Published on October 15th, 2014 | By: April Gocha, PhD0
Other materials stories that may be of interestPublished on October 15th, 2014 | By: April Gocha, PhD
[Image above] Credit: NIST
A new acoustic imaging concept could make it easier for engineers to find dangerous defects in bridges or airplane wings. The system is the first that can locate so-called acoustic nonlinearities—places where multiple sound waves don’t add up as one might expect—in a simple and practical manner.
Concrete is the world’s most-used construction material, and a leading contributor to global warming. Now a new study suggests a way in which those emissions could be reduced by more than half—and the result would be a stronger, more durable material.
Applying a well-known optical phenomenon called thin-film interference, a group of researchers at Harvard University has demonstrated the ability to “paint” ultra-thin coatings onto a rough surface—work that holds promise for making flexible electronic devices, advanced solar cells, and aircraft with extremely lightweight decorative logos.
What if you could integrate custom paper-thin displays into cards and other materials that could be printed at home and could even react to touch? Scientists at Embodied Interaction have now made it possible with simple processes for DIY devices.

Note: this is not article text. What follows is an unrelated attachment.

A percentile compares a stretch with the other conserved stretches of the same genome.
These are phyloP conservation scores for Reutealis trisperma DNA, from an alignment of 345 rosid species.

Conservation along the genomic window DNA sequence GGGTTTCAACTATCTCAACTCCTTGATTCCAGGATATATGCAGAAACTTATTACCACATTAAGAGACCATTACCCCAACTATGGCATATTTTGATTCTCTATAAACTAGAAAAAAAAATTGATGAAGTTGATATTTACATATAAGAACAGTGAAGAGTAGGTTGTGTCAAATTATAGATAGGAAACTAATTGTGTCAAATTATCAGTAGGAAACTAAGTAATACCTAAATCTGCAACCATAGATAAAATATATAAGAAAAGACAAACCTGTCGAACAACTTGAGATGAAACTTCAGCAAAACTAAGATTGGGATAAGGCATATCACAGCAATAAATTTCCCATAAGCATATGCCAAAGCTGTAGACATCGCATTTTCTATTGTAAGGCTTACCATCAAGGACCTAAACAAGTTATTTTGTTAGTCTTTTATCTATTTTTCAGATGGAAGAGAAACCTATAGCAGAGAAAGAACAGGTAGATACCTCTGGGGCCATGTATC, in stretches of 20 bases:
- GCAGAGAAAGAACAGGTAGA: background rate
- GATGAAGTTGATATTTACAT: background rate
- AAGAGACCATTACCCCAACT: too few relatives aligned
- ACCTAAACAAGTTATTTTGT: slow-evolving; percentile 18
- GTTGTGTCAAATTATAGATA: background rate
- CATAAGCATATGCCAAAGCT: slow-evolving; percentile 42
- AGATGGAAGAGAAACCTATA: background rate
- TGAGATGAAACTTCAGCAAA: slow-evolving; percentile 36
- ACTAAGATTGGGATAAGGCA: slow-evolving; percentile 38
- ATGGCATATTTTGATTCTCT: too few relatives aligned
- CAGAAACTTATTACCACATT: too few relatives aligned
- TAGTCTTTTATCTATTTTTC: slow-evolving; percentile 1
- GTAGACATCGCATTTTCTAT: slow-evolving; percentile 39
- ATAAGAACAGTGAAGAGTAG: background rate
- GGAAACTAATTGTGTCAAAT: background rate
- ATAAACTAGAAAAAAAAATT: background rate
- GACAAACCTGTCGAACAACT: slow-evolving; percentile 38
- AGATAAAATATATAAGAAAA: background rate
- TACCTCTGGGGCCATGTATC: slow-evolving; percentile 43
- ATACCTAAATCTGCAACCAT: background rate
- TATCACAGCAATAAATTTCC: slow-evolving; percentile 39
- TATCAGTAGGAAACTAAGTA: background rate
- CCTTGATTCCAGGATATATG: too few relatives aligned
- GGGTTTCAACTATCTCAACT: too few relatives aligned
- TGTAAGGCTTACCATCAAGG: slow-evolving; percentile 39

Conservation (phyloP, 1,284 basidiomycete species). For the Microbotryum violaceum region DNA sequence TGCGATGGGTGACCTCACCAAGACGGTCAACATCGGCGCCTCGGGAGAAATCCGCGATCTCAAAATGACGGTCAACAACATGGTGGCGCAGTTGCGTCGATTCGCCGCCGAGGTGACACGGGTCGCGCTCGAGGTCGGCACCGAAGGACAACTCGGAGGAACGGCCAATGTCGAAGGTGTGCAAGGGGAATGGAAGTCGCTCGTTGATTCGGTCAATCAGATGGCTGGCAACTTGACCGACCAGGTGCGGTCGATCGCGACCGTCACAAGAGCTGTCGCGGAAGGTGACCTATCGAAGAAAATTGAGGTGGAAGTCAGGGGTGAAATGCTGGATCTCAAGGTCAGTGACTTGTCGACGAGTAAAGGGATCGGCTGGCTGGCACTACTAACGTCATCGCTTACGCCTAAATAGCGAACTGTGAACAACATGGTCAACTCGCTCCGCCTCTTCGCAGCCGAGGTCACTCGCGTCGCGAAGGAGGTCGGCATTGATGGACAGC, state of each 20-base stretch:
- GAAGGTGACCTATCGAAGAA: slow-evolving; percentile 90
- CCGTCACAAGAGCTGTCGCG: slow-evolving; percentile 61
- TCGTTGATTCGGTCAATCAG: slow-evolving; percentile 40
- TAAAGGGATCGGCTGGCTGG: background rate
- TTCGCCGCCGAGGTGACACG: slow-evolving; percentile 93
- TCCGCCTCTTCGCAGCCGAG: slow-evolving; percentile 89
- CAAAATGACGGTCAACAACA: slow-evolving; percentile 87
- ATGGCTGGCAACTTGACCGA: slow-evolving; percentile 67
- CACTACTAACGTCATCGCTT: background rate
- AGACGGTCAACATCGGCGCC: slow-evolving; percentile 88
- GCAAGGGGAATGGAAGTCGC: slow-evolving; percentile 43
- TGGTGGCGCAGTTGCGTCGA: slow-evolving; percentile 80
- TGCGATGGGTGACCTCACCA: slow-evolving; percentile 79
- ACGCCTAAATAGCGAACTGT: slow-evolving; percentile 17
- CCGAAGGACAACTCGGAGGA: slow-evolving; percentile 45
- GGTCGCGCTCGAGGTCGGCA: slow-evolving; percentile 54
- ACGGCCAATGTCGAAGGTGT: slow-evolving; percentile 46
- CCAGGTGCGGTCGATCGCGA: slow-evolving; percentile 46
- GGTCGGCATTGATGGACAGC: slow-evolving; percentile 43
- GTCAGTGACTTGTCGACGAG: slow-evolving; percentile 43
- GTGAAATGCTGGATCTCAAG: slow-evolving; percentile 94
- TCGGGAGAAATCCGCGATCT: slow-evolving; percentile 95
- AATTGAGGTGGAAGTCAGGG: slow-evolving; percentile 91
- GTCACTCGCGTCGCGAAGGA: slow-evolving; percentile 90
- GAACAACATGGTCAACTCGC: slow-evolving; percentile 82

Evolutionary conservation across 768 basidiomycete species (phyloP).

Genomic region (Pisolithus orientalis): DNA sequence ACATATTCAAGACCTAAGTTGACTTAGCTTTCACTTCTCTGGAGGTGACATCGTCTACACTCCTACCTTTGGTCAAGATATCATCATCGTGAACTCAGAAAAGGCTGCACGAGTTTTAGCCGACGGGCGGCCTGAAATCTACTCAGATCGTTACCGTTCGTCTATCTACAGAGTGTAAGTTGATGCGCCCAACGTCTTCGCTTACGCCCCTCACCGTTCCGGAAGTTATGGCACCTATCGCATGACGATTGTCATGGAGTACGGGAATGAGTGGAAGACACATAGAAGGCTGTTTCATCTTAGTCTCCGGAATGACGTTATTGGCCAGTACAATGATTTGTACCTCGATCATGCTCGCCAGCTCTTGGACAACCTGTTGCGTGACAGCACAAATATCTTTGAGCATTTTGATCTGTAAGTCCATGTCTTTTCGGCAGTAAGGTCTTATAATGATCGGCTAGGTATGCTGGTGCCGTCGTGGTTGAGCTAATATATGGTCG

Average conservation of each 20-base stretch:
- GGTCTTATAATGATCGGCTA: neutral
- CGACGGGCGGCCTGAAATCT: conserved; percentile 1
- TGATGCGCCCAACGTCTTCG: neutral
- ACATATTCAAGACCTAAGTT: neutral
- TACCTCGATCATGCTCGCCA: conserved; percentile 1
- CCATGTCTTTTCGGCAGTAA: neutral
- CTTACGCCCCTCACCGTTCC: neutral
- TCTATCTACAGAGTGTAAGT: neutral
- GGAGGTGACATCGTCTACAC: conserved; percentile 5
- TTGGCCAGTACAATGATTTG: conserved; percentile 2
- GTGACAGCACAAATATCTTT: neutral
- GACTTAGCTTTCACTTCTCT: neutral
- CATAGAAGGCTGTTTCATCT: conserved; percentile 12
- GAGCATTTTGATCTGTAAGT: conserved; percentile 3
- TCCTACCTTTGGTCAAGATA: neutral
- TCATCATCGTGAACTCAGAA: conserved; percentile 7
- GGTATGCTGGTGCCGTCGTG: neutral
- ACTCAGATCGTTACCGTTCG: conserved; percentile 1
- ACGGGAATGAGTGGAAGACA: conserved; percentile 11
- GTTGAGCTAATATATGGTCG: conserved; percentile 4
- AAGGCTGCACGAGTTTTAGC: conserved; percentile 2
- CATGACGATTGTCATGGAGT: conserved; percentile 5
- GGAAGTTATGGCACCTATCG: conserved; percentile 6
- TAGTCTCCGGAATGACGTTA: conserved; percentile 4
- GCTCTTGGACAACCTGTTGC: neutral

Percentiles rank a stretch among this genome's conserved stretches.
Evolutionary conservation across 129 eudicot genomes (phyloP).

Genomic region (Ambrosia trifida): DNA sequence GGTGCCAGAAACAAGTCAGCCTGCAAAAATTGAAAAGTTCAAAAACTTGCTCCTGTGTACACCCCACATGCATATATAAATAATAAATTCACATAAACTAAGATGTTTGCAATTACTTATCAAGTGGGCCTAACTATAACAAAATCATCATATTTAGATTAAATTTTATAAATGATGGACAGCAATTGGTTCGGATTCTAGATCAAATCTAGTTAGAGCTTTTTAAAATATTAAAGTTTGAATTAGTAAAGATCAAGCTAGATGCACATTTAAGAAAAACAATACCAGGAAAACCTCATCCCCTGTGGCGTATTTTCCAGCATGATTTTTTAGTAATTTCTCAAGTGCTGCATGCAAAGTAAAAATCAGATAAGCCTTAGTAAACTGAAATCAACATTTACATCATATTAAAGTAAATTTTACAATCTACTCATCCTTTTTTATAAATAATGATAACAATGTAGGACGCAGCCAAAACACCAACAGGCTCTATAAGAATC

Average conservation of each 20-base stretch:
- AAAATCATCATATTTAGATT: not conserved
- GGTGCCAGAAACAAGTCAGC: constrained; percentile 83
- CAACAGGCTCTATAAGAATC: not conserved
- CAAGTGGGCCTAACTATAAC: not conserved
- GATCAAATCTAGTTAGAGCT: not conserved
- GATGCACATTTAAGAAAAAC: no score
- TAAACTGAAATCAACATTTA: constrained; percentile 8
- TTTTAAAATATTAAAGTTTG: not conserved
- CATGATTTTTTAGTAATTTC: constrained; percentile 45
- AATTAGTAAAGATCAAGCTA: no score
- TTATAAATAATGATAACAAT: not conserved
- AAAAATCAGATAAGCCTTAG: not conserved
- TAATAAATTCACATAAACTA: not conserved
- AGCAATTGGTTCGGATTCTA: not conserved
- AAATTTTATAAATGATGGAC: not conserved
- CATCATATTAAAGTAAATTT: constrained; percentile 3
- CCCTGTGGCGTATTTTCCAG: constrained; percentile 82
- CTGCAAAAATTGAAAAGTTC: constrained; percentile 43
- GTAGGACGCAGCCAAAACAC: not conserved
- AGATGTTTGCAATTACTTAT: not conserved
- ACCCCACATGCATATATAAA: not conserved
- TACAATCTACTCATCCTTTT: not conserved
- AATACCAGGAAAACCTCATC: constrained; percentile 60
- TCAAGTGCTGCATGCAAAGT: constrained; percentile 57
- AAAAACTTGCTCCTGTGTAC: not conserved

Researchers at Imperial College London are researching structural ceramics in a range of areas, including materials that could be used in the aerospace industry. Ph.D. student Omar Cedillos has shown that UHTC hafnium carbide can withstand temperatures of more than 4050°C, rather than the previously reported 3950°C.
Researchers at NASA’s Jet Propulsion Laboratory, Brigham Young University, and the California Institute of Technology describe a new methodology for creating complex, low-cost complaint mechanisms using a combination of novel materials and manufacturing techniques. They demonstrate that materials called “bulk metallic glasses” have highly desirable properties for these mechanisms.
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